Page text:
Casa Sugar makes outdoor lamps using wine glasses and vellum!

Back to Design Sponge for a DIY Tiki Torch Tute!

Make your own party lights with paper mache and a tute from Reese Dixon!

Starting A Garden

Silly Simple Living used Ice Cube Trays to start her seeds!

Cottage Hill used newspaper and a campbell’s soup can to make her own seed starting pots.

Thrifty 101 has a tute for making your own Garden Planter Box.  I think I could actually do this!

Make your own Seed Starting Light using the ideas from Brown Thumb Mama and Homestead Revival.

More ideas:

Planning Your Spring Vegetable Garden

photo credit: BHG 

Growing your own vegetables is a great way to become more self-sufficient and save money at the grocery store.  But many folks are dissuaded because they believe the start-up cost of growing their first garden will be prohibitive.  However, with a bit of planning you can create your first vegetable garden on a budget.

Make Your Plans Now
Even though the ground is still frozen, growing a successful garden on a dime will take some planning.  Start now by deciding on a location and size.  If space is an issue, consider using the techniques taught in the book Square Foot Gardening – available at most libraries.

What Will You Grow?
In the past, it has helped me to think about what I’d like to be able to make with my produce when it’s all grown up and purty, then work backwards to formulate a garden plan.  Example:
-10 jars of freezer salsa
-10 jars of marinara sauce
-(4) 1 gallon bags of diced tomatoes
-(4) 1 gallon bags of stewed tomatoes for chili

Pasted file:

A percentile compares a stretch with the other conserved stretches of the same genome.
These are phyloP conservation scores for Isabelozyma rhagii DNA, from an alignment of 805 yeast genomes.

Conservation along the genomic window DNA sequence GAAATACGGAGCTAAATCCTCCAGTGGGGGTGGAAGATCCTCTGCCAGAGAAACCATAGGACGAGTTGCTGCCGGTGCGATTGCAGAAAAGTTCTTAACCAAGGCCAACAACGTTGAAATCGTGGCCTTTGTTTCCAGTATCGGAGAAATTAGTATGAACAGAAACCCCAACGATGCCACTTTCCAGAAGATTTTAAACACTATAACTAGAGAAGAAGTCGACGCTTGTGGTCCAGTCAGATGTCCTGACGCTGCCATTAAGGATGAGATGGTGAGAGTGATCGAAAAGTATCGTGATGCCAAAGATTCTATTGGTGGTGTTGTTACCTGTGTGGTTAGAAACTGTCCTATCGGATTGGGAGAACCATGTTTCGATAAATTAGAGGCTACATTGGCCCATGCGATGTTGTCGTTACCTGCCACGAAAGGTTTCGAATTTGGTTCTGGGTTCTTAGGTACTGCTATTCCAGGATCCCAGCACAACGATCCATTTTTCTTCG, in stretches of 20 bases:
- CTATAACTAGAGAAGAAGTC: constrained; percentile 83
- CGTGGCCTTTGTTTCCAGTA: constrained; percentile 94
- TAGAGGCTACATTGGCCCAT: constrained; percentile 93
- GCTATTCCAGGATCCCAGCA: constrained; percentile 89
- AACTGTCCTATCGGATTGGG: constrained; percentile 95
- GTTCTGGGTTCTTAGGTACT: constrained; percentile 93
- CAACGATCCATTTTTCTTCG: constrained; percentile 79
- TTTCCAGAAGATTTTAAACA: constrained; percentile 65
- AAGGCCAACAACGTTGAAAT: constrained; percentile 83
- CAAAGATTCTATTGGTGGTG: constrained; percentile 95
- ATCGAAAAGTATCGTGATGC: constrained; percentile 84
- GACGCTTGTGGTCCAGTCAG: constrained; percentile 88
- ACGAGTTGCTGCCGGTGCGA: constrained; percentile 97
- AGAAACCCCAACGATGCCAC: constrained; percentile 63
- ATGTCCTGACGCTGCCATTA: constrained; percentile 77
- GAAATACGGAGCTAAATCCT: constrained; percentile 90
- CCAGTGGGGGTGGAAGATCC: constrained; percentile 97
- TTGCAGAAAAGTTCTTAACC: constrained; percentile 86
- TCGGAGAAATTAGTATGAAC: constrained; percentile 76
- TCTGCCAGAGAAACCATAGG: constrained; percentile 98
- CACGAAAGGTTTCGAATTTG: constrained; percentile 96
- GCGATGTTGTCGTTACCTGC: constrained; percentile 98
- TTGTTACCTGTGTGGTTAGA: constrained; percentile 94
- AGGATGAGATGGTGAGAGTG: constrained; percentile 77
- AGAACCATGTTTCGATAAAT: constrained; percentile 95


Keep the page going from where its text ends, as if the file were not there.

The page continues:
-6 jars pickled peppers (in case Peter Piper stops by)

Gather the recipes you need in order to calculate the number of plants required to accomplish your goal.  Then add a few extra plants in case the unthinkable happens and some of the poor buggers croak.

Now it’s time to fall over backwards in shock when you realize how big your garden would have to be to accomplish your goal.

All done?

Okay, now dust yourself off and redo your plan.  When all is said and done, you’ll have a master list of how many plants you’ll need, along with an inspiring list of what you’ll be able to yield for your all efforts.

Think Ahead & Get A Free Garden Bed
If you need to create a garden bed, you can do this for free by using what you have on hand.  I’ve seen folks make a raised bed using rocks, discarded fencing, tires, old bricks & kiddie pools.  You can also look for free items on Craigslist or in your local paper.  I was able to find free wood from a deck that was disassembled. {score!} There was also an ad in my area for free wood pallets.  If you find a good freebie like this, I recommend jumping on it.  When the warm weather hits you may be competing with a few dozen other folks who get the same idea.

It’s important to note however, that treated wood made prior to 2003 contains CCA (chromium, copper & arsenic) which has since been banned for residential use.  Stop over HERE to read more.  The safest bet if you are using reclaimed wood is to be sure it is untreated, or opt for a different material altogether.

Sign Up For Freebies
Take advantage of the freebies available to help get your garden started.  Get a $25 credit to Gardens Alive HERE and a free gardening gift pack from Annies Organic HERE.  You can even stop over and use the free Garden Plannerat Gardening Supply Company.